Crisis management

In times of uncertainty and disarray there’s no wonder we can all feel a bit wobbly, collectively and individually. I think we all agree that 2016 is going to go down as one of the all-time stinkers and instead of dozing off in a Quality Street/Baileys-infused haze watching the end of year round-ups, the majority of us will be shaking our heads in disbelief. Disbelief at the tragedies we’ve seen unfold, the heroes we’ve lost and the sea change in the political landscape that none of us even dare predict anymore.

It’s not overly dramatic to say that some people have felt, and indeed still feel, in crisis and are genuinely lost and confused about what to do about feeling this way. How can you keep your head when all around you are losing theirs (or so it seems)?

I’m using this unprecedented year’s activities as an example here, as people can relate and share these feelings on a mass level, but people are going through crises all the time. Most of us will experience some level of high anxiety crisis once in our lives; I know I have and it can feel engulfing, like an out-of-body experience that is bigger than you.

This is where we have to remember the normal, the mundane and the routine as these are the things that will keep our head. When people are going through extreme stress, small things like keeping a schedule and sticking to it no matter how big or small, make a huge difference.

Remembering to take the bins out on a Wednesday or that you need to feed the cat are small, yes, but they keep a level of normality in a sea of chaos. Starting with these minor tasks gives us the foundation to add more things when the time is right and gives us order and meaning; something that in highly stressful times we may lack.

The majority of times, crises derive from loss: a break-up, lost job or opportunity, a bereavement etc. This can see us lose our footing and perspective, resulting in life as we know it going off-kilter. But going off-kilter is both expected and perfectly normal: our psyche is reacting and getting in place to eventually heal. It’s making sure you and the people around you can look after yourself in the best way possible during the haze.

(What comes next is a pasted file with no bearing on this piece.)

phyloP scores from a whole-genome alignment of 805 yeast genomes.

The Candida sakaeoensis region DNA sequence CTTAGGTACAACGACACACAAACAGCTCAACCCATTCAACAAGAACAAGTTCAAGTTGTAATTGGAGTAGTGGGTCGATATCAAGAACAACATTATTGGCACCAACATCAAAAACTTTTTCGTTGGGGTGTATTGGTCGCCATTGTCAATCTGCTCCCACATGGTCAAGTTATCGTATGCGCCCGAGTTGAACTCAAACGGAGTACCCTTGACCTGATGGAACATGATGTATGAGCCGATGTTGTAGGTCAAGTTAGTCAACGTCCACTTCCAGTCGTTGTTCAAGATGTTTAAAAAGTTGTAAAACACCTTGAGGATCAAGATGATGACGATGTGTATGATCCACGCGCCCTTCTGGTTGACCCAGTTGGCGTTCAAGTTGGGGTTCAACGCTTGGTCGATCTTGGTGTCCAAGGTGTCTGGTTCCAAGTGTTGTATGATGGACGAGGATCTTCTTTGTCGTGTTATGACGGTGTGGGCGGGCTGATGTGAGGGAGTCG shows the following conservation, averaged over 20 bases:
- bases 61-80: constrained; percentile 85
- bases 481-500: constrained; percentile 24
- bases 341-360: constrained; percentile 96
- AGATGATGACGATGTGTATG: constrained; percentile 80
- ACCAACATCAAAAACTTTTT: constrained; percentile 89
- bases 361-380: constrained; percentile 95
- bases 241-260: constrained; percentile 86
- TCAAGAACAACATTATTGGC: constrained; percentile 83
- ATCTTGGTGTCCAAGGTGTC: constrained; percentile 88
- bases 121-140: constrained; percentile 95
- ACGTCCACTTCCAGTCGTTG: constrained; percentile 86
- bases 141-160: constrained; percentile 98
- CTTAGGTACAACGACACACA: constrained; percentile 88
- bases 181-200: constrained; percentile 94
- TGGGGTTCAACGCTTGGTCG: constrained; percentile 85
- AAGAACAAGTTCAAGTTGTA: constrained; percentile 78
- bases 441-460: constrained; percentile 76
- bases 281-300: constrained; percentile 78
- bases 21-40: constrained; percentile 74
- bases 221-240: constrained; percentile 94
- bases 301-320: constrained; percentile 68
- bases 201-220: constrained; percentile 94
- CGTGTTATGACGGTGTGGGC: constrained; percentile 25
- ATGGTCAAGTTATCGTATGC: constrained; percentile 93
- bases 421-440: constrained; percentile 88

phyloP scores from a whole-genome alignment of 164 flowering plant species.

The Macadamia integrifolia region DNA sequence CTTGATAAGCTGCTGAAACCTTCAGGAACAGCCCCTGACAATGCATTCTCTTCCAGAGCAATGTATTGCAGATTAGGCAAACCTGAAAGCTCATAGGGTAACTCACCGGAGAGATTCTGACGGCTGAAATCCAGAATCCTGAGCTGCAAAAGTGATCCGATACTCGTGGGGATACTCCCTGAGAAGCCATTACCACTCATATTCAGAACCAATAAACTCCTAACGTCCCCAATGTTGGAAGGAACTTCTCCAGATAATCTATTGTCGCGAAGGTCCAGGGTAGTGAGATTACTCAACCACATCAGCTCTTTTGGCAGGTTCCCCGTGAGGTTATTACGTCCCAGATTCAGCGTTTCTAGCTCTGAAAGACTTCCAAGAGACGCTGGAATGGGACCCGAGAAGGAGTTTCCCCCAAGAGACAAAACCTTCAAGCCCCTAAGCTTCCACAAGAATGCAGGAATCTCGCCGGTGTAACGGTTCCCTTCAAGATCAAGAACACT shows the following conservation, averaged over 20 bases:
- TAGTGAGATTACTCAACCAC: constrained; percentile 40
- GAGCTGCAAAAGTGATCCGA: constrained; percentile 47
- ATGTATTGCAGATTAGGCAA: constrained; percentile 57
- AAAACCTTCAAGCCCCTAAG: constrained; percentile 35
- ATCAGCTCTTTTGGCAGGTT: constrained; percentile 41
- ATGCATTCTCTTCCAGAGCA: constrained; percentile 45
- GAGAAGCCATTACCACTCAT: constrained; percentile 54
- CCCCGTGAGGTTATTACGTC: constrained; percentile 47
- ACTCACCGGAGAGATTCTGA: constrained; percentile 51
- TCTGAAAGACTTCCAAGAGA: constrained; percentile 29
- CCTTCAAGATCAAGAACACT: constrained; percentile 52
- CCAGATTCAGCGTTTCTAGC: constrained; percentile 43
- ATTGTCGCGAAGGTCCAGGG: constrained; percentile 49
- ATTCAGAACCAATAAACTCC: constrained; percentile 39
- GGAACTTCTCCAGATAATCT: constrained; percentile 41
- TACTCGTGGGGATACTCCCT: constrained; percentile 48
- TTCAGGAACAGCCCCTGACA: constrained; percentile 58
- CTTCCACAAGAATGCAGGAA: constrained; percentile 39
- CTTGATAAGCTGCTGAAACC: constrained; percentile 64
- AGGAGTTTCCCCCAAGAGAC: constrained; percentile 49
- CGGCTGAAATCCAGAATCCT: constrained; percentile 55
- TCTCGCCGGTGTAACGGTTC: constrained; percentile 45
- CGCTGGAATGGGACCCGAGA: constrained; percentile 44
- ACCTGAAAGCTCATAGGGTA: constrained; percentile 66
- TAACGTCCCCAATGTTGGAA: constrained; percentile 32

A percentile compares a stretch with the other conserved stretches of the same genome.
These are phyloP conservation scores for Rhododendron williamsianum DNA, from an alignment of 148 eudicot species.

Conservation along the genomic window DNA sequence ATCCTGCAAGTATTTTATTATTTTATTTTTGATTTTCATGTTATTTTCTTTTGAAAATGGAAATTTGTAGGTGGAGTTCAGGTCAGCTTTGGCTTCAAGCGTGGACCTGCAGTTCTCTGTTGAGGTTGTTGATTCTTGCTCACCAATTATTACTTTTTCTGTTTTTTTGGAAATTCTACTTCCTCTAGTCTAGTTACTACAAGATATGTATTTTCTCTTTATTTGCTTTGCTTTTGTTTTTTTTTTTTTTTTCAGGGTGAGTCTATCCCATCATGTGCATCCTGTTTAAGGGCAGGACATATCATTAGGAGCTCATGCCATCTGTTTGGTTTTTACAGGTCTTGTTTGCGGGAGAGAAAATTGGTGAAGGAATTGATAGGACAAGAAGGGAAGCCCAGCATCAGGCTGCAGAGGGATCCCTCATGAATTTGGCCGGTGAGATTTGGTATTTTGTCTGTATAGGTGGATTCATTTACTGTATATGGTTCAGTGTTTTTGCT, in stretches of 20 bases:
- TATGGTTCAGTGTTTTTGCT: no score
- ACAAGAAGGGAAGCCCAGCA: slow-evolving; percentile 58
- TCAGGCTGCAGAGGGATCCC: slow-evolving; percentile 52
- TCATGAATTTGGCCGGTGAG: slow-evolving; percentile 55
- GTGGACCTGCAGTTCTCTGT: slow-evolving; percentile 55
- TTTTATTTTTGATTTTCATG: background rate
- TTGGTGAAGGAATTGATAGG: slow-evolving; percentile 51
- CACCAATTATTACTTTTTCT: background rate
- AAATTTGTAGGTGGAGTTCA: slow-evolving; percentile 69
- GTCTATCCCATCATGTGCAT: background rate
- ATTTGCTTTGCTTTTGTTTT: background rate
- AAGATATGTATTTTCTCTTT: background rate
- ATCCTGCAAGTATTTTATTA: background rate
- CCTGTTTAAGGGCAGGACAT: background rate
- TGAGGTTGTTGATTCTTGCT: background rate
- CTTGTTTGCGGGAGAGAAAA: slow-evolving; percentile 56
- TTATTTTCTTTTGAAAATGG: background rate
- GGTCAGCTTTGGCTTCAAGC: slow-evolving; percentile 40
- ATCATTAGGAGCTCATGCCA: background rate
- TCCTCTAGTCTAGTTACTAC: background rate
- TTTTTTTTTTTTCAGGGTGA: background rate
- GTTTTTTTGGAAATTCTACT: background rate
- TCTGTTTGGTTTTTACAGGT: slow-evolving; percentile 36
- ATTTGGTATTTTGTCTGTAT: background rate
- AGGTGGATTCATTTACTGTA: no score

• Accept what’s happened and what you’re feeling. Completely easier said than done, granted, but there is help to get you there and importantly, there is no time limit – take as long as you need.

It’s really common for people to initially shut out the raw feelings as it feels too overwhelming, but all that does is bury, not eliminate them, meaning in time they will resurface.

A good way to get those feelings out is by speaking about them (to a friend or professional if needed) and writing them down. Put how you’re feeling into actual words – seeing those words on a page entices a release. A great exercise is writing everything down and then just tearing the piece of paper up or throwing it on the fire; this symbolises the words being extracted from you and destroyed.

• Look after yourself. I always bang on about self-care but in times of flux, it is never more important. Have a routine, eat food regularly, exercise, don’t get pissed too much, get a good night’s sleep, unplug for at least an hour before bed, surround yourself with wholesome people (not the Dementors that zap all your emotional energy) and be kind to yourself. Remember, you’re pretty damn ace.

• Find a focus. When you’re feeling uncertain a good thing to do is find something positive to focus on, no matter how big or small. If you’re struggling with what to focus on, a good idea is to do a vision board: pick random pictures or words – anything that you’re drawn to – and get them stuck in a book or on a Pinterest board.

Take a step back and have a look at the commonality. Are there a lot of pictures of the great outdoors, which could indicate you spending more time in nature? Are there a lot of images of inspirational words and phrases indicating you may want to go and learn/take a night class?

Don’t labour over it – go with what words and pictures attract you and see what it comes back telling you. If you’re unsure what your vision board might be telling you, ask a friend to decipher it and tell you what they think; it may be very different to what you see.

• Get yourself out there. A pity party for one is no fun so try as much as you can to get out there with people. See friends/family, join a book/running/cooking group, have experiences, ask that guy/gal out for a drink. Being with people, interacting and allowing the crisis not to be your focus will help you cope and understand how and why you’re feeling like you are, making you feel better.

• Remember: storms don’t last forever. Even though that light at the end of the tunnel isn’t even in sight yet, it will be and soon you’ll be swanning through it with a spring in your step, wearing a fabulous outfit.

By |2017-09-04T09:57:33+00:00September 20th, 2016|Business owners, General news, Life|0 Comments

About the Author:

Karen specialises in marketing, branding and events and runs her own business, Karen Campbell Marketing, where she brings brands to life through dedicated marketing strategies. She is a journalist and public speaker and regularly hosts workshops in and around London.